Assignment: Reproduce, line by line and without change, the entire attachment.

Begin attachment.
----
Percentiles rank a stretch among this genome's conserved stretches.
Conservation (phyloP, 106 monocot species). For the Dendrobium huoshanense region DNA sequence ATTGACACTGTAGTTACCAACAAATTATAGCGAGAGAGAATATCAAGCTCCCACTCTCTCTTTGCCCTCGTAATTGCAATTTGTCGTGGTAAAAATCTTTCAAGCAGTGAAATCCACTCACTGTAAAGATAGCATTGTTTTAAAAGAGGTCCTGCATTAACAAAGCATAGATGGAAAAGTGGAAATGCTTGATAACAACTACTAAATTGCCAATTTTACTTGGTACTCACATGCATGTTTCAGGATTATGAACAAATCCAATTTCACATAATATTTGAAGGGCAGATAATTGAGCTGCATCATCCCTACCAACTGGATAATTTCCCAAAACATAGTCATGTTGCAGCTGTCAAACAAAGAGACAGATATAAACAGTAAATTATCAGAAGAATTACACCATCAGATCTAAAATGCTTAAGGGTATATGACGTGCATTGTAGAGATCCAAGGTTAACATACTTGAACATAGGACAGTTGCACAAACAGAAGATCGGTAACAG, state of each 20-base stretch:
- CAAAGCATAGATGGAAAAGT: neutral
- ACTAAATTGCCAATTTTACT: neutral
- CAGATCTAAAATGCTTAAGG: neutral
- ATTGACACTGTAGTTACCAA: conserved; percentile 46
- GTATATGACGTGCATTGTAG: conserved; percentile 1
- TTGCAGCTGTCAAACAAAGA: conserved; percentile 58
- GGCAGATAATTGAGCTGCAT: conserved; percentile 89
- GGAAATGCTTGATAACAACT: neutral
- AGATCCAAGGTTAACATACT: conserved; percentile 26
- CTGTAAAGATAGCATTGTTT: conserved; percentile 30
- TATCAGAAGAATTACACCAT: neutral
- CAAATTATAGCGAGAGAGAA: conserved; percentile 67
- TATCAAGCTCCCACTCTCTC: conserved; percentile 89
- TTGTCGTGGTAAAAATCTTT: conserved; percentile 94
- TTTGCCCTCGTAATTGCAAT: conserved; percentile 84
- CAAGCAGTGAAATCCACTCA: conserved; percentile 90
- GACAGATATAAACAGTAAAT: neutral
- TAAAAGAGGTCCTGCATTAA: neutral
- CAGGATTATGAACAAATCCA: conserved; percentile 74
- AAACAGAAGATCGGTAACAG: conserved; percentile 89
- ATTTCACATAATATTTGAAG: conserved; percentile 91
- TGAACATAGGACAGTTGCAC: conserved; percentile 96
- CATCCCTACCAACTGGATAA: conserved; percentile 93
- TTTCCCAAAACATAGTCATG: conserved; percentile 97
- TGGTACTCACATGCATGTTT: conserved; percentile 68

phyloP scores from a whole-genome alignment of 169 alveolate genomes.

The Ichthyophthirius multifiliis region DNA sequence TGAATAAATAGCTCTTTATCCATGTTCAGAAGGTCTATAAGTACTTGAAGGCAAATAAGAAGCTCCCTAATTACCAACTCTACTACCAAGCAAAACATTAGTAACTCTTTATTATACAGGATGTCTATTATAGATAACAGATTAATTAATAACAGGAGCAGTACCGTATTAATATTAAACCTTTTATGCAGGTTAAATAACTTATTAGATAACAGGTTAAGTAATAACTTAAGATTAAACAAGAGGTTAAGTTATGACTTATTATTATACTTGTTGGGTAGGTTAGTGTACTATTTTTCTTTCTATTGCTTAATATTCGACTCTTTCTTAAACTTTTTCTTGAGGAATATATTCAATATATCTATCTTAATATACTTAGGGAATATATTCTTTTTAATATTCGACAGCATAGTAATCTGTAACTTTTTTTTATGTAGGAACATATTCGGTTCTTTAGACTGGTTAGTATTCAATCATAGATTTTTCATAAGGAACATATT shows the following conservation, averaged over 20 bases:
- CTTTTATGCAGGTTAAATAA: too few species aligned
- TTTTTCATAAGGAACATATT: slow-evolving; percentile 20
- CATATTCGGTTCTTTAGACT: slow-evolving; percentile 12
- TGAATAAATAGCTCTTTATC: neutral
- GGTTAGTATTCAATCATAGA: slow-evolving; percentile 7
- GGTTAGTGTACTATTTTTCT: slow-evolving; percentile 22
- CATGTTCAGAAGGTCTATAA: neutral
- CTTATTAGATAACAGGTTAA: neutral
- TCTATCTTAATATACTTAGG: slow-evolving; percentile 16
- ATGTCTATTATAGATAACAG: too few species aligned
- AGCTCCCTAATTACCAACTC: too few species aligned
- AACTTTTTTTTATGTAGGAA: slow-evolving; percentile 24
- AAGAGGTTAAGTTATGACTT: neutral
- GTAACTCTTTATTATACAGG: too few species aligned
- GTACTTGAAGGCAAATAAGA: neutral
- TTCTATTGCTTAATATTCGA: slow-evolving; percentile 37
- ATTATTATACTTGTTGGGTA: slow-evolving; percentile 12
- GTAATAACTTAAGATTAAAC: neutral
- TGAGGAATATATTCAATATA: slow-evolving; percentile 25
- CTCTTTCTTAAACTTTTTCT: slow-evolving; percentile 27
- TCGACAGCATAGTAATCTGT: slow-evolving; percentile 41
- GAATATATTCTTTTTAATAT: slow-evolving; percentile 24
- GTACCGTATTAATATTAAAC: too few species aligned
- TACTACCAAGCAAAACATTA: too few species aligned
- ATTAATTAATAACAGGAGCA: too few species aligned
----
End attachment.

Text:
Percentiles rank a stretch among this genome's conserved stretches.
Conservation (phyloP, 106 monocot species). For the Dendrobium huoshanense region DNA sequence ATTGACACTGTAGTTACCAACAAATTATAGCGAGAGAGAATATCAAGCTCCCACTCTCTCTTTGCCCTCGTAATTGCAATTTGTCGTGGTAAAAATCTTTCAAGCAGTGAAATCCACTCACTGTAAAGATAGCATTGTTTTAAAAGAGGTCCTGCATTAACAAAGCATAGATGGAAAAGTGGAAATGCTTGATAACAACTACTAAATTGCCAATTTTACTTGGTACTCACATGCATGTTTCAGGATTATGAACAAATCCAATTTCACATAATATTTGAAGGGCAGATAATTGAGCTGCATCATCCCTACCAACTGGATAATTTCCCAAAACATAGTCATGTTGCAGCTGTCAAACAAAGAGACAGATATAAACAGTAAATTATCAGAAGAATTACACCATCAGATCTAAAATGCTTAAGGGTATATGACGTGCATTGTAGAGATCCAAGGTTAACATACTTGAACATAGGACAGTTGCACAAACAGAAGATCGGTAACAG, state of each 20-base stretch:
- CAAAGCATAGATGGAAAAGT: neutral
- ACTAAATTGCCAATTTTACT: neutral
- CAGATCTAAAATGCTTAAGG: neutral
- ATTGACACTGTAGTTACCAA: conserved; percentile 46
- GTATATGACGTGCATTGTAG: conserved; percentile 1
- TTGCAGCTGTCAAACAAAGA: conserved; percentile 58
- GGCAGATAATTGAGCTGCAT: conserved; percentile 89
- GGAAATGCTTGATAACAACT: neutral
- AGATCCAAGGTTAACATACT: conserved; percentile 26
- CTGTAAAGATAGCATTGTTT: conserved; percentile 30
- TATCAGAAGAATTACACCAT: neutral
- CAAATTATAGCGAGAGAGAA: conserved; percentile 67
- TATCAAGCTCCCACTCTCTC: conserved; percentile 89
- TTGTCGTGGTAAAAATCTTT: conserved; percentile 94
- TTTGCCCTCGTAATTGCAAT: conserved; percentile 84
- CAAGCAGTGAAATCCACTCA: conserved; percentile 90
- GACAGATATAAACAGTAAAT: neutral
- TAAAAGAGGTCCTGCATTAA: neutral
- CAGGATTATGAACAAATCCA: conserved; percentile 74
- AAACAGAAGATCGGTAACAG: conserved; percentile 89
- ATTTCACATAATATTTGAAG: conserved; percentile 91
- TGAACATAGGACAGTTGCAC: conserved; percentile 96
- CATCCCTACCAACTGGATAA: conserved; percentile 93
- TTTCCCAAAACATAGTCATG: conserved; percentile 97
- TGGTACTCACATGCATGTTT: conserved; percentile 68

phyloP scores from a whole-genome alignment of 169 alveolate genomes.

The Ichthyophthirius multifiliis region DNA sequence TGAATAAATAGCTCTTTATCCATGTTCAGAAGGTCTATAAGTACTTGAAGGCAAATAAGAAGCTCCCTAATTACCAACTCTACTACCAAGCAAAACATTAGTAACTCTTTATTATACAGGATGTCTATTATAGATAACAGATTAATTAATAACAGGAGCAGTACCGTATTAATATTAAACCTTTTATGCAGGTTAAATAACTTATTAGATAACAGGTTAAGTAATAACTTAAGATTAAACAAGAGGTTAAGTTATGACTTATTATTATACTTGTTGGGTAGGTTAGTGTACTATTTTTCTTTCTATTGCTTAATATTCGACTCTTTCTTAAACTTTTTCTTGAGGAATATATTCAATATATCTATCTTAATATACTTAGGGAATATATTCTTTTTAATATTCGACAGCATAGTAATCTGTAACTTTTTTTTATGTAGGAACATATTCGGTTCTTTAGACTGGTTAGTATTCAATCATAGATTTTTCATAAGGAACATATT shows the following conservation, averaged over 20 bases:
- CTTTTATGCAGGTTAAATAA: too few species aligned
- TTTTTCATAAGGAACATATT: slow-evolving; percentile 20
- CATATTCGGTTCTTTAGACT: slow-evolving; percentile 12
- TGAATAAATAGCTCTTTATC: neutral
- GGTTAGTATTCAATCATAGA: slow-evolving; percentile 7
- GGTTAGTGTACTATTTTTCT: slow-evolving; percentile 22
- CATGTTCAGAAGGTCTATAA: neutral
- CTTATTAGATAACAGGTTAA: neutral
- TCTATCTTAATATACTTAGG: slow-evolving; percentile 16
- ATGTCTATTATAGATAACAG: too few species aligned
- AGCTCCCTAATTACCAACTC: too few species aligned
- AACTTTTTTTTATGTAGGAA: slow-evolving; percentile 24
- AAGAGGTTAAGTTATGACTT: neutral
- GTAACTCTTTATTATACAGG: too few species aligned
- GTACTTGAAGGCAAATAAGA: neutral
- TTCTATTGCTTAATATTCGA: slow-evolving; percentile 37
- ATTATTATACTTGTTGGGTA: slow-evolving; percentile 12
- GTAATAACTTAAGATTAAAC: neutral
- TGAGGAATATATTCAATATA: slow-evolving; percentile 25
- CTCTTTCTTAAACTTTTTCT: slow-evolving; percentile 27
- TCGACAGCATAGTAATCTGT: slow-evolving; percentile 41
- GAATATATTCTTTTTAATAT: slow-evolving; percentile 24
- GTACCGTATTAATATTAAAC: too few species aligned
- TACTACCAAGCAAAACATTA: too few species aligned
- ATTAATTAATAACAGGAGCA: too few species aligned